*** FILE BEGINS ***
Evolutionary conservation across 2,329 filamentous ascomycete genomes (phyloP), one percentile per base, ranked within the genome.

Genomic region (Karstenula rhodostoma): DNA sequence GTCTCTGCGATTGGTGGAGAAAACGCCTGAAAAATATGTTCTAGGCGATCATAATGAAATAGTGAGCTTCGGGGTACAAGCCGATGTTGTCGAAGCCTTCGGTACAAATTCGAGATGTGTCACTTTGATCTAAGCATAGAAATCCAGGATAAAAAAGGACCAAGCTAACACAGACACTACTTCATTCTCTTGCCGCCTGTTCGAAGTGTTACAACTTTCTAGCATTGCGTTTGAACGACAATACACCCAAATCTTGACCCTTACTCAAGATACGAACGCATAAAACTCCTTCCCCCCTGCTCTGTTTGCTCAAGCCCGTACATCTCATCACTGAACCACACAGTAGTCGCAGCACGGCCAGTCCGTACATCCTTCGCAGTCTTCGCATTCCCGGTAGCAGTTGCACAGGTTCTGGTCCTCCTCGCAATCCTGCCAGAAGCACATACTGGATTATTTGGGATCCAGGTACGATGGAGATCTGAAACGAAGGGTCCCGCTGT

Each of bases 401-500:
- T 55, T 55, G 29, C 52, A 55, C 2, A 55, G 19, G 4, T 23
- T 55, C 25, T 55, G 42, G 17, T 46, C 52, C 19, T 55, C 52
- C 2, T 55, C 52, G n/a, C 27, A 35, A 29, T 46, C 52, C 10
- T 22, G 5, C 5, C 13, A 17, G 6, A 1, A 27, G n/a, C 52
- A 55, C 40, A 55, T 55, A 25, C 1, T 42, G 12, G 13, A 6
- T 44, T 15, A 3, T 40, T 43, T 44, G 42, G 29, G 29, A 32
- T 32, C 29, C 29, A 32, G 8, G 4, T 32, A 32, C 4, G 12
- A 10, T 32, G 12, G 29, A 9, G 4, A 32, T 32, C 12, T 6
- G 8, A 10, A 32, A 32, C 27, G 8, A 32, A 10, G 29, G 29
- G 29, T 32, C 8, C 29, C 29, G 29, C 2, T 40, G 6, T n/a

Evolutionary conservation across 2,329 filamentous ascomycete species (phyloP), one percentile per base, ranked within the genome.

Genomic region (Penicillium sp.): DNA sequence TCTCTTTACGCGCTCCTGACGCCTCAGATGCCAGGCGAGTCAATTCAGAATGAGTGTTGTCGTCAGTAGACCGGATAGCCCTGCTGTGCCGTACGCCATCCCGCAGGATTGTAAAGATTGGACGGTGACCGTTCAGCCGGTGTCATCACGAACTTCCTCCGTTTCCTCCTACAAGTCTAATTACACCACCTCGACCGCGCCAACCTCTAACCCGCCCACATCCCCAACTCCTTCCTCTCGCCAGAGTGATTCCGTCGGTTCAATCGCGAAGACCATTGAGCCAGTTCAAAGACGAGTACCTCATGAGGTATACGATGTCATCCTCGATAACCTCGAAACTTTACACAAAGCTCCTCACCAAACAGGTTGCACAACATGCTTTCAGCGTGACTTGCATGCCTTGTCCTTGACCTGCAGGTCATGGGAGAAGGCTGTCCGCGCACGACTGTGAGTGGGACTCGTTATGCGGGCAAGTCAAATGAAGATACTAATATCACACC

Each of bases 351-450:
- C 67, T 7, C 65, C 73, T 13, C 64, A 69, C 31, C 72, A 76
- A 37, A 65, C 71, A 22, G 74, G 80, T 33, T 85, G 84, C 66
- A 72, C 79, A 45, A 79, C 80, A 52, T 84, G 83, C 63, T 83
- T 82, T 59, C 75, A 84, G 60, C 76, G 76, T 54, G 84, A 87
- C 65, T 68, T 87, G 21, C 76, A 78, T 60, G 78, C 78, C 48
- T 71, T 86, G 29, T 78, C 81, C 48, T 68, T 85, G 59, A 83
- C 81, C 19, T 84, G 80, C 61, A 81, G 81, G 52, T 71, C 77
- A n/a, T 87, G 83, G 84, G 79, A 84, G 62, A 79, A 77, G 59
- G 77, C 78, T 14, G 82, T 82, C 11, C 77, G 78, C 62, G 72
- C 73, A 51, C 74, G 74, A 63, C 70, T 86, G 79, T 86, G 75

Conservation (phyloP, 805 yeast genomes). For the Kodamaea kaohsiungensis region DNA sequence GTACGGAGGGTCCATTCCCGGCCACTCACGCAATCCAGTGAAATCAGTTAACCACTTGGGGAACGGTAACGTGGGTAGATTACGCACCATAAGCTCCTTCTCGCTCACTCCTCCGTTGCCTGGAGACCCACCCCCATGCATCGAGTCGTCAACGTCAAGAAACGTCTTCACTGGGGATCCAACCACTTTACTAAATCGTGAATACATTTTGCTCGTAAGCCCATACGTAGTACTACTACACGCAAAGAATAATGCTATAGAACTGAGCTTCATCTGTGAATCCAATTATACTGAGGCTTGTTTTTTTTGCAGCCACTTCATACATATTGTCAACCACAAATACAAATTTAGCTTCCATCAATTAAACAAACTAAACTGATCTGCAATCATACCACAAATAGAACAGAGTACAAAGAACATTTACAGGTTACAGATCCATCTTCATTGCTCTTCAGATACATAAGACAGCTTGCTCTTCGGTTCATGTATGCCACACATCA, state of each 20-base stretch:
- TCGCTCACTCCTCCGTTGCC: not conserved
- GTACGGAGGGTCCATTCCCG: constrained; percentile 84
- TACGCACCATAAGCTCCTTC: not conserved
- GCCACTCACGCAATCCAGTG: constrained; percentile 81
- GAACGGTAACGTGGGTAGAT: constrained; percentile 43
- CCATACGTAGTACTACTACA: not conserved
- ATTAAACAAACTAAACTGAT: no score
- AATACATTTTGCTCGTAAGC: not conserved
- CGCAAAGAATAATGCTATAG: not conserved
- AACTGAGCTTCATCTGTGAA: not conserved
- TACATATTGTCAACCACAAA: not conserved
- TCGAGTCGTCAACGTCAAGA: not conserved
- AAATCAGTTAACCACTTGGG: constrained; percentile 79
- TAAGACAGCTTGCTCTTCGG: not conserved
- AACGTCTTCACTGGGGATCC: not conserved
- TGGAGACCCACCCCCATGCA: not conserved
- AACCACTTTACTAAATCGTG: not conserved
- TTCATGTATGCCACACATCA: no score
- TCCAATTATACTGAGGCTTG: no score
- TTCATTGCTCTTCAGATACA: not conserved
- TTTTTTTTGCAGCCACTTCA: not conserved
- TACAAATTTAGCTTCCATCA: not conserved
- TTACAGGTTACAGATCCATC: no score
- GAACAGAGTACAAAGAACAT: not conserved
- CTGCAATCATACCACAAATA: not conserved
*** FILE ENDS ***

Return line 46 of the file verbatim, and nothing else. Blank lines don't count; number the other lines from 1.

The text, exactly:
- TCCAATTATACTGAGGCTTG: no score